About

The Mission

A different way of political reasoning

Edmund Burke is regarded as the father of modern Conservatism. Born in Dublinin 1729 to a Protestant father (who may have conformed) and Catholic mother, he made his way across the Irish Sea to become a member of the British House of Commons. He gave speeches in the House and wrote pamphlets on the major issues of the time, and was a leader and philosophical guide in the administrations of the Rockingham Whigs, often making crucial interventions that changed the course and nature of British politics. John Morley, one of his early biographers, wrote the following in summary of his career in politics:

‘…no one that ever lived used the general ideas of the thinker more successfully to judge the particular problems of the statesman. No one has ever come close to the details of practical politics, and at the same time remembered that these can only be understood and only dealt with by the aid of the broad conceptions of political philosophy. And what is more than all for perpetuity of fame, he was one of the great masters of the high and difficult art of elaborate composition.’

Morley raises the three crucial aspects of Edmund Burke’s thought that members of Edmund Burke’s Club (Australia) Inc. will study, debate, write about and apply:

  1. PHILOSOPHY: Often in his speeches and writings, Burke took up distinct philosophical positions to back his political analysis and critique his adversaries. These included views on epistemology, the nature of reason, metaphysics, natural law, positive law, the prescriptive nature of custom and tradition, and what it means to be a people. There are also his writings on what some think anomalous (economics and aesthetics) to consider. Members will discuss and analyse what Burke thought about these philosophical questions.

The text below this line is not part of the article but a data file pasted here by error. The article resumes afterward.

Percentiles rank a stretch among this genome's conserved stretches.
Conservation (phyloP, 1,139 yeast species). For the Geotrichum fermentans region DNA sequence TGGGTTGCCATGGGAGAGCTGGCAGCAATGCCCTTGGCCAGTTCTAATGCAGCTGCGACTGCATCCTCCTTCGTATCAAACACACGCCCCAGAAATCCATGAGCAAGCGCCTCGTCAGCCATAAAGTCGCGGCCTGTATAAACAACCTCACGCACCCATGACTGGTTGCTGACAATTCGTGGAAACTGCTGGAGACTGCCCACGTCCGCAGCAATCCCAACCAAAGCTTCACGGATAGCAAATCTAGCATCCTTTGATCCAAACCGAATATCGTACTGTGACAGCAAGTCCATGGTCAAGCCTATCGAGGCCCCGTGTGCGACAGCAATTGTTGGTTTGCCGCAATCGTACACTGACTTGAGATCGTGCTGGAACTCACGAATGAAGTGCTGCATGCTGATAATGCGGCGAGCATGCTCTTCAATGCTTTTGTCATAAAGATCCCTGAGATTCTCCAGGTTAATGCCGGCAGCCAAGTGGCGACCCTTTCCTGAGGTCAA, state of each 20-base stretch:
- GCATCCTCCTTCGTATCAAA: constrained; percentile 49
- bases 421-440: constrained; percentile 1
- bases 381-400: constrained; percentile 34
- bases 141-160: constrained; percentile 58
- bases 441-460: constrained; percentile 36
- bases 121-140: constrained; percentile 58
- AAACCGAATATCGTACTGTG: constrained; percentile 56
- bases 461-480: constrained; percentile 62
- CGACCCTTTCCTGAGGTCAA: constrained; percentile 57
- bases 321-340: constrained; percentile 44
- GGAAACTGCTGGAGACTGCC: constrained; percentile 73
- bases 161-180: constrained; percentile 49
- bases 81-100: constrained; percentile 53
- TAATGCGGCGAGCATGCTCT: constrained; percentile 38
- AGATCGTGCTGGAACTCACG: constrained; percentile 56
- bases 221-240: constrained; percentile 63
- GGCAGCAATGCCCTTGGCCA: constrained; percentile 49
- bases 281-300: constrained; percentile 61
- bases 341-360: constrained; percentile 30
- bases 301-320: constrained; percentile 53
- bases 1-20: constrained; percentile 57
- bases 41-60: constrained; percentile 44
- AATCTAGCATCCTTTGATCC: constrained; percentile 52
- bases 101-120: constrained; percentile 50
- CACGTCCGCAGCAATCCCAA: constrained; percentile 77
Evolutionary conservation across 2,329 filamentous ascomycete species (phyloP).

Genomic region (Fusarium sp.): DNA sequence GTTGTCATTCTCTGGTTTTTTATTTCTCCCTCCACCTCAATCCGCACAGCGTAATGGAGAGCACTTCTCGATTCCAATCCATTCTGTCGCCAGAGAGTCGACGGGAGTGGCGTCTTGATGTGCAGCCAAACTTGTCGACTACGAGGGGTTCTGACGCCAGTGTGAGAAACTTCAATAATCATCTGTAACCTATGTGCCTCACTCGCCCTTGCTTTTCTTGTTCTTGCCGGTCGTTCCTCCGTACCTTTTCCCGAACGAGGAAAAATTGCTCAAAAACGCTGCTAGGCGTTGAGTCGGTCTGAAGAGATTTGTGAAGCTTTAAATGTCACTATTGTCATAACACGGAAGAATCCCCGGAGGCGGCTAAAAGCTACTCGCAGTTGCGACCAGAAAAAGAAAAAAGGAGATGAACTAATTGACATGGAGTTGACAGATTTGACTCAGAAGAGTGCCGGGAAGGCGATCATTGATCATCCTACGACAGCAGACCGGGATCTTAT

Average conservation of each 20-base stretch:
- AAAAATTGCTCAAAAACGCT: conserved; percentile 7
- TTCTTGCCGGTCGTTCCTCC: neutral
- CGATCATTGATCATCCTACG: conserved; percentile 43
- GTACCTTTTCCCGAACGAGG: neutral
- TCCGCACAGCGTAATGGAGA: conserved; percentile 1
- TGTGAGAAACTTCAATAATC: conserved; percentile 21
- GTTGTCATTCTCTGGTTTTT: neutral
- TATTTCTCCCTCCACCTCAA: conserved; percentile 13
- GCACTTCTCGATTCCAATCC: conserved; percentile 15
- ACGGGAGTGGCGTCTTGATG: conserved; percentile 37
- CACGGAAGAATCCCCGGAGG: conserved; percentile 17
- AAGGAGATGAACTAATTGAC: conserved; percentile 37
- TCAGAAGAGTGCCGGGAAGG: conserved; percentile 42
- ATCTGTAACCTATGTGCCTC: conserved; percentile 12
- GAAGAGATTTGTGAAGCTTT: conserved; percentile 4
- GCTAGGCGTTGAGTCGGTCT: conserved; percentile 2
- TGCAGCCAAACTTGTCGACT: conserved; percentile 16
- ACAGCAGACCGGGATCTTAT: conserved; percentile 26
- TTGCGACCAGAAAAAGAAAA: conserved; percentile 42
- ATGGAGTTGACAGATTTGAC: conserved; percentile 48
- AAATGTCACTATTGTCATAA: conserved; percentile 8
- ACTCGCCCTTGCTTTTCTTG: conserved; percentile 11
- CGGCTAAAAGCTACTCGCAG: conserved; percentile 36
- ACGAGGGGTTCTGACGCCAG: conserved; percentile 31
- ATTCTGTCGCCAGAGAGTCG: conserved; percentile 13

2. LITERATURE AND ORATORY: Edmund Burke was a master of English prose and composition. Members will study Burke’s style and language to understand what constitutes the finest English, to consider whether a distinct Burkean idea of literature can be derived from the content and style of his writing, and finally to understand what function Burke’s mastery of English played in persuading his audience.
  3. POLITICS: Members will apply a Burkean analysis to concrete political action, to seek a clear alternative to policy generated by political groups presupposing a form of materialism — for example, radical feminism which exercises a powerful influence on all aspects of government and society.

Members meet every two months at the Savage Club Melbourne, of which Australia’s longest serving prime minister, Robert Gordon Menzies, was president 1949-1967. A member or an invited guest gives a talk on some aspect of Edmund Burke’s thought or on a subject related to Edmund Burke or the eighteenth century. Members break for refreshments during which they are entertained by a short literary reading, usually of a humorous or satirical nature. Evelyn Waugh’s works are a favourite to draw from. Members resume with a vigorous discussion about the just presented talk. After the meeting members usually head for a relaxing dinner at a nearby restaurant.

During his Trinity College days in Dublin (1744-1748) Edmund Burke set up a debating club which he youthfully called ‘Edmund Burke’s Club’. In 1770 Edmund Burke’s Club joined with the Historical Club to form the College Historical Society, making the merged clubs now the oldest undergraduate society in the world. In acknowledgement of and taking a lead from his considerable debating and analytical skills, we have called our association Edmund Burke’s Club (Australia) Inc.

The Management Committee:

13613625_1131576850199158_3205239530656440842_o
PRESIDENT: Lucas McLennan

Portrait Peter Janssen

VICE PRESIDENT: Peter Janssen

Portrait Pat Doyle
TREASURER: Patrick Doyle

Portrait Stephen Jury
SECRETARY: Stephen Jury

 

ORDINARY MEMBERS:

Portrat Brendan Tam
Brendan Tam